Drastic measures, quick response
Clemens Fuest has spoken out in favor of massive support measures to help the economy in the coronavirus crisis.
03/19/2020 · Wirtschafts- und Sozialwissenschaften, Raumwissenschaften · ifo Institut Leibniz-Institut für Wirtschaftsforschung an der Universität München e. V. · News · Forschungsergebnis
Clemens Fuest, President of the ifo Institute, has spoken out in favor of drastic measures to help the economy in the coronavirus crisis. “We have to prevent the economy from sliding into a downward spiral of collapsing companies, job losses, and panic in the financial sector,” he writes in an article for the German newspaper Handelsblatt. ”The response involves a combination of massive support measures that must be targeted precisely and enacted quickly.”
“The current coronavirus crisis is plunging Germany into a complex economic crisis, the dimensions of which many people still underestimate. It is exposing the German economy to a simultaneous supply and demand shock. In addition, there is a risk that the supply of credit to the economy will be disrupted and that the sovereign debt crisis in the euro area will return,” Fuest writes.
“If economic activity falls to 65 percent of normal levels for just two months and then returns to growth as expected, this will shrink economic output for the year as a whole by 5 percent. That would be comparable to the slump in 2009, the year of the financial crisis. But things may get much worse.”
Fuest writes: “For many self-employed people and small and medium-sized enterprises, sales are falling to zero.” In response, governments should suspend all these groups’ tax payments for several months. Additional help for employees who lose their income is urgently needed. Liquidity assistance and state guarantees could avert a wave of insolvencies. The fact that this will also benefit international banks must not be allowed to hamper these moves.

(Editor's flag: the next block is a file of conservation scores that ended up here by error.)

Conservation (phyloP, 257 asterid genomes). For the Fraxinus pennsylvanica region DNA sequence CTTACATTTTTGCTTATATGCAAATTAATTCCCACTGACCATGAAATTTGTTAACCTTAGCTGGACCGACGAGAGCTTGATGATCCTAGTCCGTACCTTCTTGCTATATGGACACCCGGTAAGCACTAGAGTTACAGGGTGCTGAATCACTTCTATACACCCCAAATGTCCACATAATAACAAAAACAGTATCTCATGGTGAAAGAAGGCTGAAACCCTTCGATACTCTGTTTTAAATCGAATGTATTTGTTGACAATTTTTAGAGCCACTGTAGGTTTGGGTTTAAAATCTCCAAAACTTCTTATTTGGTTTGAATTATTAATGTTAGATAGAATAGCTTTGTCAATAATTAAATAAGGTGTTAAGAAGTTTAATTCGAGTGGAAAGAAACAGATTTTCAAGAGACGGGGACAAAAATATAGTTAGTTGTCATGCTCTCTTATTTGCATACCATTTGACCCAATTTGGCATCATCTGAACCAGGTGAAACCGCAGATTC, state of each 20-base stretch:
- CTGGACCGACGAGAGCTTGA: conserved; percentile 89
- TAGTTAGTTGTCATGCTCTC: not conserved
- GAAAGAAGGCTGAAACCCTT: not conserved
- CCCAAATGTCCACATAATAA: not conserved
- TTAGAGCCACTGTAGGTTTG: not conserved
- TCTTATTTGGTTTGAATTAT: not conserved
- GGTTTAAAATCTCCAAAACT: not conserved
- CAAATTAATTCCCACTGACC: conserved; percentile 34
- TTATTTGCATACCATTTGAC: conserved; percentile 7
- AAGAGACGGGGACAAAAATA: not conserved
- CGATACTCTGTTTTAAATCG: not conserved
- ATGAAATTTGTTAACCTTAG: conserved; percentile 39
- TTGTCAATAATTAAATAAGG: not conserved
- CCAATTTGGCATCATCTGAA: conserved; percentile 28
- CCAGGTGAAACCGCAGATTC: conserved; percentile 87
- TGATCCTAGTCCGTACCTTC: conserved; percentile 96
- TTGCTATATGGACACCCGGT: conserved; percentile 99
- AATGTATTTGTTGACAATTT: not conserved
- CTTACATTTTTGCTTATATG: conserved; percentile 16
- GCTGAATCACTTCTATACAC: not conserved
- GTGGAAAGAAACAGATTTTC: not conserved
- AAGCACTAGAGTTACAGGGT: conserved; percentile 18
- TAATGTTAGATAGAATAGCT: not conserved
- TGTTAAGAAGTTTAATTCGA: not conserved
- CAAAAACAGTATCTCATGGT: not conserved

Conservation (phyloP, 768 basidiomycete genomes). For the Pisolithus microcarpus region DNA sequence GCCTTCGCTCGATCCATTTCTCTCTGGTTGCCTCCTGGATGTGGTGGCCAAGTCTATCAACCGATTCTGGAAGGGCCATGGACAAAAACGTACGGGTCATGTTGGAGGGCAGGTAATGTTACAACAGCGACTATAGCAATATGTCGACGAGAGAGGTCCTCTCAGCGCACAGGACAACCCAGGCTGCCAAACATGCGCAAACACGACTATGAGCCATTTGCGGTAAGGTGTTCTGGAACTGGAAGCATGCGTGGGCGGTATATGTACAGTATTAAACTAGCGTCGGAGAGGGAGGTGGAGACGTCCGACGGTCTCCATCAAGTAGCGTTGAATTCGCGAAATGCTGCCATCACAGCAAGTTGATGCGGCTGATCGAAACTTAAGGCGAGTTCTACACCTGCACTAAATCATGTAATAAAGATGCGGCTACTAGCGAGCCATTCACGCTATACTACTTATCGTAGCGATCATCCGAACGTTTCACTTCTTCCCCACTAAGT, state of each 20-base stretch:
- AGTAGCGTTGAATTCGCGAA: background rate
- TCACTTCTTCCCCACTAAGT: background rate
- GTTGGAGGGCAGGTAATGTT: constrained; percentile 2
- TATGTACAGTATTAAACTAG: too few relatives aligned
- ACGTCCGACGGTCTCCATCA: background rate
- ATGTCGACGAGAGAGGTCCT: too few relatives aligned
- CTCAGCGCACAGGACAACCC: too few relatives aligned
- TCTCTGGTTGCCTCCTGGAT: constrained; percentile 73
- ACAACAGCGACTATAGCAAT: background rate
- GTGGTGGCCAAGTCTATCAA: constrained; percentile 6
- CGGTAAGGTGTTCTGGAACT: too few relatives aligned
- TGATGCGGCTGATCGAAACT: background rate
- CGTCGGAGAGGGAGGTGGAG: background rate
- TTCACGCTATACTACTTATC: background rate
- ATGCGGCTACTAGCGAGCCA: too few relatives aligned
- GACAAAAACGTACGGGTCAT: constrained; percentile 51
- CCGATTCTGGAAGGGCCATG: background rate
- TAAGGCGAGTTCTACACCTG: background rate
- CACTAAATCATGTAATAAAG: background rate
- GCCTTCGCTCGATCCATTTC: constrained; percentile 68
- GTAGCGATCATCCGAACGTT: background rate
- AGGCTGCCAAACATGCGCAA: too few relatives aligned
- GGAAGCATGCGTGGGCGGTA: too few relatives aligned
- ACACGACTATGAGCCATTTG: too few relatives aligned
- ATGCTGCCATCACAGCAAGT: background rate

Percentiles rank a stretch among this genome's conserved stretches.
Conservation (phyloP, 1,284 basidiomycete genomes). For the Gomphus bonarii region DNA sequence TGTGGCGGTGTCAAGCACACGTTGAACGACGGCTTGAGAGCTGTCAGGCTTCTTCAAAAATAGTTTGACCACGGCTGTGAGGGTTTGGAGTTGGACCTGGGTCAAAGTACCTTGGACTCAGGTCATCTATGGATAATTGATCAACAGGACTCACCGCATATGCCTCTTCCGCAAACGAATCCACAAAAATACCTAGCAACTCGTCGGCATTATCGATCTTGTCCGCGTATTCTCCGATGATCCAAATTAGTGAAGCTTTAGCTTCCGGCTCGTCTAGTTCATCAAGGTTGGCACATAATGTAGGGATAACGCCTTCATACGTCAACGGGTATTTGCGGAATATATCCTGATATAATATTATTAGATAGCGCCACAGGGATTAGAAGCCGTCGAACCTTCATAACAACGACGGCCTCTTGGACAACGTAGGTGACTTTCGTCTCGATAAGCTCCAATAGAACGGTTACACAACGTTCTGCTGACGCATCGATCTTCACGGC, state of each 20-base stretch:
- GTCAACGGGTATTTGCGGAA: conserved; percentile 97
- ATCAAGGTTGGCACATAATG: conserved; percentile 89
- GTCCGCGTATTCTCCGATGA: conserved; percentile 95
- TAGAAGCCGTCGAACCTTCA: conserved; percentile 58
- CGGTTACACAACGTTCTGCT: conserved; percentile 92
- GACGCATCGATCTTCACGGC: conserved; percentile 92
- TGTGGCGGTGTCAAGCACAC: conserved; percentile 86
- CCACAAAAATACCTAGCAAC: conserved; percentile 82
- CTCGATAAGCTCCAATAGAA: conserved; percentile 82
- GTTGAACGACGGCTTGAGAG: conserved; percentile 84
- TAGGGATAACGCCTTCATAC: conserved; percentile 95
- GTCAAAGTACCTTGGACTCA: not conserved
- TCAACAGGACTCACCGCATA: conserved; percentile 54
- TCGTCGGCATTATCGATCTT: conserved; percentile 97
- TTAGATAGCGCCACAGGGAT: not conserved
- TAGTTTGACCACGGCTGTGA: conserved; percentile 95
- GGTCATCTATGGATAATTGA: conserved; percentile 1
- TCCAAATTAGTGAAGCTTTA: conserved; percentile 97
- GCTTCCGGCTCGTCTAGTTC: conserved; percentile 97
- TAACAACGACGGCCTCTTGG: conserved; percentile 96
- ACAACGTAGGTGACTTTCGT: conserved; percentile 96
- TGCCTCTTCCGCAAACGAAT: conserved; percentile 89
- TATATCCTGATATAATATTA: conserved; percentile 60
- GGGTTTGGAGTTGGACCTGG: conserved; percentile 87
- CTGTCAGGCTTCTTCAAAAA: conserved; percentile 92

Fuest adds: “It is inevitable that some borrowers will default. If banks lose equity as a result, capital regulations could force them to call in other loans as well, exacerbating the crisis. Banking supervision should therefore temporarily expand banks’ scope for action.”
He continues: “Public finances in the euro area are under imminent threat. In the case of highly indebted countries, this could lead to a collapse in confidence (...) Euro-area countries, and also the ECB, must send a clear signal that there will be systematic support for all countries and that there is no chance of sovereign defaults.”